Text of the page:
The Charter of the United Nations lays out that the UN is founded on the basis of sovereign equality of all its member states – implying all states have equal rights and duties as equal members of the international community. In September 2011, the Human Rights Council adopted resolution 18/6, which was even extended twice for a period of three years each, in 2014 and 2017, on the promotion of a democratic and equitable international order. The resolution affirms that such an order will foster the realisation of human rights for all, and that everyone is entitled to it.
It’s interesting, then, that a group of rich, developed countries voted against this resolution each time – making one question whether countries like Germany, Japan, Switzerland, the UK and US stand against democracy, equity and human rights, or against all countries being able to realise these values.
The hilarious neo-colonialism that marks our age is probably most noticeable in the design and architecture of the international tax system. The foundations of this century-old arrangement – comprising a loosely coordinated system of bilateral tax treaties – were laid when most businesses and corporations were primarily national, international economic flows consisted of trade and portfolio investment, and multinational corporations (MNCs) were in their infancy.
A shift to global models
The world has since witnessed a steady financialisation of capital, removal of trade barriers, integration of national economies and markets, and technological developments – all of which resulted in a shift from country-specific operating models to global models and integrated supply chains. As MNCs grew in dominance in the world economy, the global value chains they coordinated came to account for about 80 per cent of global trade. Consequently, the international tax system has effectively cracked along its fault lines to lay bare the systemic extractivism it has historically enabled.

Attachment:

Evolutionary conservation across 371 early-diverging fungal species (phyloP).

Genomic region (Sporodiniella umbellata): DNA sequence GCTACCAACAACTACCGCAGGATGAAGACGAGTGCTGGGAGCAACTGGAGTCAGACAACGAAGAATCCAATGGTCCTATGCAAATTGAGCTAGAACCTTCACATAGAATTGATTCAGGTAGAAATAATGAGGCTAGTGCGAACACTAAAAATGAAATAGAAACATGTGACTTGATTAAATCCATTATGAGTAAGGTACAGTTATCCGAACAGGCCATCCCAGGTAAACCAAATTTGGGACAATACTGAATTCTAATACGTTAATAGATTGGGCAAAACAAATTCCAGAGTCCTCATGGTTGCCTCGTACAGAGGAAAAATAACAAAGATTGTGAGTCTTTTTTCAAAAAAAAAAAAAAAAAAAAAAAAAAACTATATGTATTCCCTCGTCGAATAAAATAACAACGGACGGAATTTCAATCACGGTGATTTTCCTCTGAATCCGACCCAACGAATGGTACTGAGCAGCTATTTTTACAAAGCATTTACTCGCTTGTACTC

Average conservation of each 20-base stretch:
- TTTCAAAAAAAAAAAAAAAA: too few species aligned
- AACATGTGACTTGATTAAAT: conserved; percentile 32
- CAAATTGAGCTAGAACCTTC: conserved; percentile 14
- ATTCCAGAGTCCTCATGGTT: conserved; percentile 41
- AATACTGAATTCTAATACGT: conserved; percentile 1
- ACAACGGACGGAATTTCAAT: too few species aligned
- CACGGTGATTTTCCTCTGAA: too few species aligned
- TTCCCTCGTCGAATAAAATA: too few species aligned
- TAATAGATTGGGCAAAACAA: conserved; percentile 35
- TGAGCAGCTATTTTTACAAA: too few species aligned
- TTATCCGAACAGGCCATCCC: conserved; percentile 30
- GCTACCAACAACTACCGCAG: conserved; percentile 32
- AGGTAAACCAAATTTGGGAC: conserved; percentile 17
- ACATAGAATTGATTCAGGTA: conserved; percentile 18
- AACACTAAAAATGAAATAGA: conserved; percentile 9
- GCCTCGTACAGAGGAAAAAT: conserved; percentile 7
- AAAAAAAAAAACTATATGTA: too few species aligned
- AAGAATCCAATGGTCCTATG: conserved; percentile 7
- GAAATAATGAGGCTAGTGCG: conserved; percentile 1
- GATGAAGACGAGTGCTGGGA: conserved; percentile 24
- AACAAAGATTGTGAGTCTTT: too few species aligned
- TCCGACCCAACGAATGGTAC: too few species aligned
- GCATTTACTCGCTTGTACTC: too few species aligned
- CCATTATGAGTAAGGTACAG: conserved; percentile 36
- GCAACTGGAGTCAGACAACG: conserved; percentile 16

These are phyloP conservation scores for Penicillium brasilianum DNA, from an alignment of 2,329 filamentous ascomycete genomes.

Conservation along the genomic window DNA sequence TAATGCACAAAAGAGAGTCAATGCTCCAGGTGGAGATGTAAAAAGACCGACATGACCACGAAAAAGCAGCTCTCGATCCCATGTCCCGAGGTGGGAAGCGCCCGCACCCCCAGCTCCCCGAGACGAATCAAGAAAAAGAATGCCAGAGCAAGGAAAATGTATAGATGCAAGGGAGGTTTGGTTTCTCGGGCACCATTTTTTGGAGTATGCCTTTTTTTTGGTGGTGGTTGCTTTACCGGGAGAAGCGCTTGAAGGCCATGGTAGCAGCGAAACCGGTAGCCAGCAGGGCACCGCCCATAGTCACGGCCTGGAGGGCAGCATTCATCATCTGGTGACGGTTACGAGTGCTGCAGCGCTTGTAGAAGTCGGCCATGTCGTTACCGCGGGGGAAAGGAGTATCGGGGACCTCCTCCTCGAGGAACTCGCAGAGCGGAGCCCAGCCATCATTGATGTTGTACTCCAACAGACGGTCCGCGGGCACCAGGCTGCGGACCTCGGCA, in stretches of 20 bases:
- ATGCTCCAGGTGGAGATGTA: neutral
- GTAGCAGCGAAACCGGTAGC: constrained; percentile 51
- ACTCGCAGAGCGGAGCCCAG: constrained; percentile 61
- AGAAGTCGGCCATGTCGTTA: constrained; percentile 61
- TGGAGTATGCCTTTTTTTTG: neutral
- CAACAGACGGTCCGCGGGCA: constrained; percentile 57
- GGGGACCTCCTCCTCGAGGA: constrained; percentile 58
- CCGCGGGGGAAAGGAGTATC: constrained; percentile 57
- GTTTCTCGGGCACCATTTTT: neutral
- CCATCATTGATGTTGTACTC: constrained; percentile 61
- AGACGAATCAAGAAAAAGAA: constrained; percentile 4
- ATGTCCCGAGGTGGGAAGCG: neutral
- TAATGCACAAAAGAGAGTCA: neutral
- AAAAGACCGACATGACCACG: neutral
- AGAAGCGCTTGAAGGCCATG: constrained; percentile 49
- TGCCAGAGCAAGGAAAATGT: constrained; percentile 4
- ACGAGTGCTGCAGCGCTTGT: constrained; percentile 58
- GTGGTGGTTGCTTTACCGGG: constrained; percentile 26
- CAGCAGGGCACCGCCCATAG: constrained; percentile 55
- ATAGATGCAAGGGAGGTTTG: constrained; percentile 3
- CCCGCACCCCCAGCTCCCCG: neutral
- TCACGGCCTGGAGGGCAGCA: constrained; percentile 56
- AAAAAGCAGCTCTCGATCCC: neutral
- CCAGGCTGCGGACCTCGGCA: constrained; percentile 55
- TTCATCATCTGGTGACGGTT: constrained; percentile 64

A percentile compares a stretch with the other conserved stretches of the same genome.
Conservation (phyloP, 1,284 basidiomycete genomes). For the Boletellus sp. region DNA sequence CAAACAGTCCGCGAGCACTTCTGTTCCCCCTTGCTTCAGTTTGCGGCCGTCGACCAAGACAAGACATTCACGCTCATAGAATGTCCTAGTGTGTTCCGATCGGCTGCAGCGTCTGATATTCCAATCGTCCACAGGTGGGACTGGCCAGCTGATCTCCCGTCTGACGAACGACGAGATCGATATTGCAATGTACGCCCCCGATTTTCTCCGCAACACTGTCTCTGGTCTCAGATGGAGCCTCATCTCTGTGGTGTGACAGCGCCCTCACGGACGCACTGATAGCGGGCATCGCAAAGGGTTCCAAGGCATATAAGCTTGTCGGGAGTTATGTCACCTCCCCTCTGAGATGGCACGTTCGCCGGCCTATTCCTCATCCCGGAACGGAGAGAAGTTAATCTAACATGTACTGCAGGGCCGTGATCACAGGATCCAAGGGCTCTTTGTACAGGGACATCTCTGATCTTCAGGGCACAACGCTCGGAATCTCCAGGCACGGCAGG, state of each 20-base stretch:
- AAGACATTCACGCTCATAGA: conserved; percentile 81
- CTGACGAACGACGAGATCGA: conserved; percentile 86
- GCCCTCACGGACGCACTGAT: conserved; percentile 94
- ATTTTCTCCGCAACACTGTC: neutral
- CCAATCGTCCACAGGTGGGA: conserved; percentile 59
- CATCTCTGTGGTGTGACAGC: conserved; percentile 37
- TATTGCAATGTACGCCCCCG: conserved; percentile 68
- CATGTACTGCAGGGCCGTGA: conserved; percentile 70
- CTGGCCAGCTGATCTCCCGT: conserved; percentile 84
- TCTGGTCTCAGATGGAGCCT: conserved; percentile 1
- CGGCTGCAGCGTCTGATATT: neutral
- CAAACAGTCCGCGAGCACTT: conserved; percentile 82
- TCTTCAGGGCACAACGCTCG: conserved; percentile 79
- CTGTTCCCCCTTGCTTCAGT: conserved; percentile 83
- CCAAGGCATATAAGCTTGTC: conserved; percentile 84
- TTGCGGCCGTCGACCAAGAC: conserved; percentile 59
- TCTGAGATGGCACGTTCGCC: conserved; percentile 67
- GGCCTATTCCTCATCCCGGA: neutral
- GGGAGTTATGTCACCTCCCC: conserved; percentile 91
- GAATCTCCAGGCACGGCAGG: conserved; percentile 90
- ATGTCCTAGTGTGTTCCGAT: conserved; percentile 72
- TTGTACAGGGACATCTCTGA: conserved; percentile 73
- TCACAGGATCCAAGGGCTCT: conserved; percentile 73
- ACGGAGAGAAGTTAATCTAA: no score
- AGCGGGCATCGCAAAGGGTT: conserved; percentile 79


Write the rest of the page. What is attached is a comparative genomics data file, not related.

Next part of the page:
Following the global financial crisis of 2007-08, the hegemony of the World Bank and the IMF was replaced by that of the G20 and OECD over shaping norms of international finance and taxation. The G20 has at best paid lip service to issues such as tax havens, tax abuse by MNCs and the global elite and secrecy in the global financial system. With infrequent meetings and a crowded agenda, the G20 most often delegates its already incoherent and inconsistent efforts on international tax reforms to the OECD.
This democratic deficit in the architecture of the global financial system raises critical questions about these institutions and the constituencies they represent.
Norm-setting institutions also include an extended web of lesser-known technocratic bodies including the Financial Action Task Force, Bank of International Settlements, Basel Committee on Banking Supervision and International Accounting Standards Board, most of which are linked with one another directly through funding agreements and reciprocal membership. These bodies are mostly exclusively comprised of developed countries and are headquartered in the Global North, leaving most of the world’s developing countries as well as the world’s population looking in from the outside.
This democratic deficit in the architecture of the global financial system raises critical questions about these institutions and the constituencies they represent. The undemocratic, unrepresentative and opaque nature of the global financial system ensures that it works in favour of developed countries at the cost of their developing counterparts. Further, there is a glaring lack of transparency and accountability in its agenda-setting and functioning, allowing for a revolving door between these bodies, the global elite and corporate lobbies.
By the rich, for the rich
There is no doubt, then, that the reforms propagated by these institutions are deliberately unambitious in their design and patchy in their implementation, and end up excluding developing countries from reaping benefits from new standards.